Helping children stay connected at home is also important, but it might be difficult for the person with cancer to do some of the things they were able to do before. For example, cancer and cancer treatment may prevent a parent from lifting or carrying a toddler or young child. The child may miss this and want to be close. By hugging each other from a seated position or lying down with the child on the floor, couch or bed, they can be at eye level with the parent and feel comforted. Unstructured activities, such as watching TV or talking about their day at school, can also bring a sense of togetherness.

You may also find that your child wants to help but doesn’t know what to do. Giving children simple tasks, such as bringing water or an extra blanket to the person with cancer, helps them feel connected. Teenagers can take on larger tasks around the house, such as washing dishes or mowing the lawn. This does not mean that children or teens should be expected to take on adult responsibilities, such as paying bills, but specific concrete tasks can help children feel useful.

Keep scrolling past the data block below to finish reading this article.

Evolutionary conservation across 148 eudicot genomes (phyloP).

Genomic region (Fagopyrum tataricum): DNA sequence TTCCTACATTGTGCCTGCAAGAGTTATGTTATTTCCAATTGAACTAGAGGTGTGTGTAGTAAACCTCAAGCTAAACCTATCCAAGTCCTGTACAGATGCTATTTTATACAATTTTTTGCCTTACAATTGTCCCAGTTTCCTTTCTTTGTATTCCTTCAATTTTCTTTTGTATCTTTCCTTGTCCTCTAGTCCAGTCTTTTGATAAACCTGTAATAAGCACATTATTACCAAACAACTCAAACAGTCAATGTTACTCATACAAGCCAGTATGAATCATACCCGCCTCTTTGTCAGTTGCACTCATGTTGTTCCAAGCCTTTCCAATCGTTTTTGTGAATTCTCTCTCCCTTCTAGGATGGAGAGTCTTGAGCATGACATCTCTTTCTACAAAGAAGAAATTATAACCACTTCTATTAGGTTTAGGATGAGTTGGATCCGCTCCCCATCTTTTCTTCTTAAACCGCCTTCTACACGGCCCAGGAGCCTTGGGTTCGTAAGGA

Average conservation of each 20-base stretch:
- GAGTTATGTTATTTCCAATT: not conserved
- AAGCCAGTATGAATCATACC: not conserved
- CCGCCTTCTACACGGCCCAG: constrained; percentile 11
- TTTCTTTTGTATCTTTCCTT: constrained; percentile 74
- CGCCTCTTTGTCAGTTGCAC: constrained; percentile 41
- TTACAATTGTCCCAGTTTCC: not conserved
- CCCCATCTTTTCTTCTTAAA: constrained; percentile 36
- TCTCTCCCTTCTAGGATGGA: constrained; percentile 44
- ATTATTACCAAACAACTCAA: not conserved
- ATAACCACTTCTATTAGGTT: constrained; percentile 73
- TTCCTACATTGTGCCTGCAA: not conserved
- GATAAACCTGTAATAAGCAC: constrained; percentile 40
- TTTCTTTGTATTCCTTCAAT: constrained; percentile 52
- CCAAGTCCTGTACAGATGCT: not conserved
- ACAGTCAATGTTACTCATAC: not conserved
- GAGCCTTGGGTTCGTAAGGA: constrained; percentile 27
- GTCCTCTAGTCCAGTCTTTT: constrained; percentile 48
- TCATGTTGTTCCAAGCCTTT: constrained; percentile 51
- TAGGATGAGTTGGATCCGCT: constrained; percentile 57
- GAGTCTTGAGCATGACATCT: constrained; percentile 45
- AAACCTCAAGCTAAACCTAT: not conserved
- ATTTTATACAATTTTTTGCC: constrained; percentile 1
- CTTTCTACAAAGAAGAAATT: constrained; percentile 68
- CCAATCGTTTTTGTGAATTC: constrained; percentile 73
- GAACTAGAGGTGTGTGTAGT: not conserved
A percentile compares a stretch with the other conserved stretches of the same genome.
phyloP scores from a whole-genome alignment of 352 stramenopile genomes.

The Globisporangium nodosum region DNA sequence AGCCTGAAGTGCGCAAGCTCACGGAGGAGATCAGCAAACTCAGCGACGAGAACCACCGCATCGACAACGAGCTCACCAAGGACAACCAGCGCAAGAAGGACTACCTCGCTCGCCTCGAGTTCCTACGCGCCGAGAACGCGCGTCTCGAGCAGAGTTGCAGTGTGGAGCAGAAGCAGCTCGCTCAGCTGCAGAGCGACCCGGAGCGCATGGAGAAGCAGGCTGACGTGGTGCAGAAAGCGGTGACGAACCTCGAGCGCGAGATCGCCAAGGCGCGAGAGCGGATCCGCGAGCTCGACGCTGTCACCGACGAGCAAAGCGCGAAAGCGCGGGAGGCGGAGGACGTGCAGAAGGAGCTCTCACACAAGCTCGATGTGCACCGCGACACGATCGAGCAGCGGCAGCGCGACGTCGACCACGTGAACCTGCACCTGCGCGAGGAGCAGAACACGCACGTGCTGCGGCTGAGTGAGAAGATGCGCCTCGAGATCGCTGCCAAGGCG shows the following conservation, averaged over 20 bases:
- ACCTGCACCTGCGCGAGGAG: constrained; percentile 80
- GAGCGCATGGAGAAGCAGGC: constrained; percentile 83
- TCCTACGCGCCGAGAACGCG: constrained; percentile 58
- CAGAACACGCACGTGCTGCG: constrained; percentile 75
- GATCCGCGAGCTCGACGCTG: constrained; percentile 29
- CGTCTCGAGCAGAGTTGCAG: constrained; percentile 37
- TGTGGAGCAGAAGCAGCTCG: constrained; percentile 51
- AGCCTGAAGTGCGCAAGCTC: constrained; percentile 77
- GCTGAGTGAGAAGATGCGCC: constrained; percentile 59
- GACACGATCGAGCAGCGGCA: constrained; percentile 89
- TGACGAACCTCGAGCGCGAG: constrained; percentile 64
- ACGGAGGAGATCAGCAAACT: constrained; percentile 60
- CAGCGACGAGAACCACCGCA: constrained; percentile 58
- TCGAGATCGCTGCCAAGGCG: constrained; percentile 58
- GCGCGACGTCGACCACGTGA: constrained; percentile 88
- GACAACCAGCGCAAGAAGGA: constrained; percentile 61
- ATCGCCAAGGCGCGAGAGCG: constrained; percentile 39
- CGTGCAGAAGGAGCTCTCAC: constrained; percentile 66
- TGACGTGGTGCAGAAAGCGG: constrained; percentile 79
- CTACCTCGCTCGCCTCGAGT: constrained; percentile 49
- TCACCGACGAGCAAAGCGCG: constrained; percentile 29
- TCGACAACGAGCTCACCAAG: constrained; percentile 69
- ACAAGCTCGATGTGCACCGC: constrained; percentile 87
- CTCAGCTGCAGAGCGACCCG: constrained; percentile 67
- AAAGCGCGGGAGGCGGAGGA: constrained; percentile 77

Let your children know that you are thankful for their help, but that you don’t expect them to take care of you all the time. That is not their job. Their job includes things like going to school, doing their homework, seeing friends, playing sports and having fun. Children should not feel guilty about being children. Let them know that although you (or another family member) have cancer, a cancer diagnosis does not define your family. Remind them often that no matter what changes the cancer might bring, the foundation you have created as a family will never change. You will continue to show your love in every way you can.